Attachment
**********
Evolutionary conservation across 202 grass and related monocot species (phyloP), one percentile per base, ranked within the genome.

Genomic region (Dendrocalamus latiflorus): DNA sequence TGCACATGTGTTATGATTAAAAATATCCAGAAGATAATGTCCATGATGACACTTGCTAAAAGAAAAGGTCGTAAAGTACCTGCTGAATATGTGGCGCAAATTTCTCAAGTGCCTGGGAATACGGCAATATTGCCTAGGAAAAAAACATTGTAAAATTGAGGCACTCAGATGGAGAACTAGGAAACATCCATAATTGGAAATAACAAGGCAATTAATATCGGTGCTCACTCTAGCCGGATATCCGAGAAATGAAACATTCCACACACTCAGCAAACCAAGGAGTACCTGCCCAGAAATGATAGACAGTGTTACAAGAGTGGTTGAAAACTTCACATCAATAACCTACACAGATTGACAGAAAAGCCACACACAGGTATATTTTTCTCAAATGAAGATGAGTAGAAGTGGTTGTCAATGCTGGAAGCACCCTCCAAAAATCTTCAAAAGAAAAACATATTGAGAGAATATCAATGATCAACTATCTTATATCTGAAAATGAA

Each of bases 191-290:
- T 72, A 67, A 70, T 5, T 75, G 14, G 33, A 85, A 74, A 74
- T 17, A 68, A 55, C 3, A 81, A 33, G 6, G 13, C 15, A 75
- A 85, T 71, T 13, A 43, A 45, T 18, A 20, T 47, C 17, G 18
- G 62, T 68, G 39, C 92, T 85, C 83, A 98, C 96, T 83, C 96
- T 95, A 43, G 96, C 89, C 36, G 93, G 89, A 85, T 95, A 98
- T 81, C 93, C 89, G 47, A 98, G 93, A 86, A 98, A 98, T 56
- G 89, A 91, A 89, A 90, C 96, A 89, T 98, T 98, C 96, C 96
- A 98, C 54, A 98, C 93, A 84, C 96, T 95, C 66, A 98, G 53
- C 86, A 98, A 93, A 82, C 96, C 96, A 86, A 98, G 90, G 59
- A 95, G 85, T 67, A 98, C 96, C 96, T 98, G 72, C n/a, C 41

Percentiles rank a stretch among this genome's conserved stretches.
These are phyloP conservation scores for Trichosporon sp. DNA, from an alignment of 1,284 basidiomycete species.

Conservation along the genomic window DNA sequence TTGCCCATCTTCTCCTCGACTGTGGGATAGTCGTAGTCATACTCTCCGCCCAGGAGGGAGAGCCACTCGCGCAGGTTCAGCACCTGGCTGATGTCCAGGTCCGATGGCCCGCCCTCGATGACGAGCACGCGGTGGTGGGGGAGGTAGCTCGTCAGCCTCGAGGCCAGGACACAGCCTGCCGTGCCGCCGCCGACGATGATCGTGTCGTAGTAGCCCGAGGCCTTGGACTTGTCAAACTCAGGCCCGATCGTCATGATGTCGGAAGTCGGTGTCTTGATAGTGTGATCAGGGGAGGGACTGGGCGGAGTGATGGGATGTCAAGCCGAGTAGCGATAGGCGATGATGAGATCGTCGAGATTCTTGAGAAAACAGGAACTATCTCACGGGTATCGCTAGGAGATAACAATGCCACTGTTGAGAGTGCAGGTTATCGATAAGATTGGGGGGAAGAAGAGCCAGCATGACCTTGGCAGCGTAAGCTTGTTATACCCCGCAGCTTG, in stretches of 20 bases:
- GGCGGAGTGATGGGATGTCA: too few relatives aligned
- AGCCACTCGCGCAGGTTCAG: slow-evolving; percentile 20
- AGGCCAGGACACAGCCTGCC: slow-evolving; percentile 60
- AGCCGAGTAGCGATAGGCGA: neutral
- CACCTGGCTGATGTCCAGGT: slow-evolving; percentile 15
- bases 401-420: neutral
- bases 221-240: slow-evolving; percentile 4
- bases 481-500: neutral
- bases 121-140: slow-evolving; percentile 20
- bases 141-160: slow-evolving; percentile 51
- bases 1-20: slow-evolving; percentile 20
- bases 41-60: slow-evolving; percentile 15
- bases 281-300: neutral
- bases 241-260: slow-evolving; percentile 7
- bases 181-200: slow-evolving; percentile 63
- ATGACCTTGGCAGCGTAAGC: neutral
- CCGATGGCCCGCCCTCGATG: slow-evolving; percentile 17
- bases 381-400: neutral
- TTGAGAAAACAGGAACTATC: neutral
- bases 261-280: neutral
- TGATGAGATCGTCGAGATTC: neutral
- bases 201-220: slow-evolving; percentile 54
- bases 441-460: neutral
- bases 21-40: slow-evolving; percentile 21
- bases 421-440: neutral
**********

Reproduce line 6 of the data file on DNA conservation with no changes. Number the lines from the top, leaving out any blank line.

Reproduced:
- A 85, T 71, T 13, A 43, A 45, T 18, A 20, T 47, C 17, G 18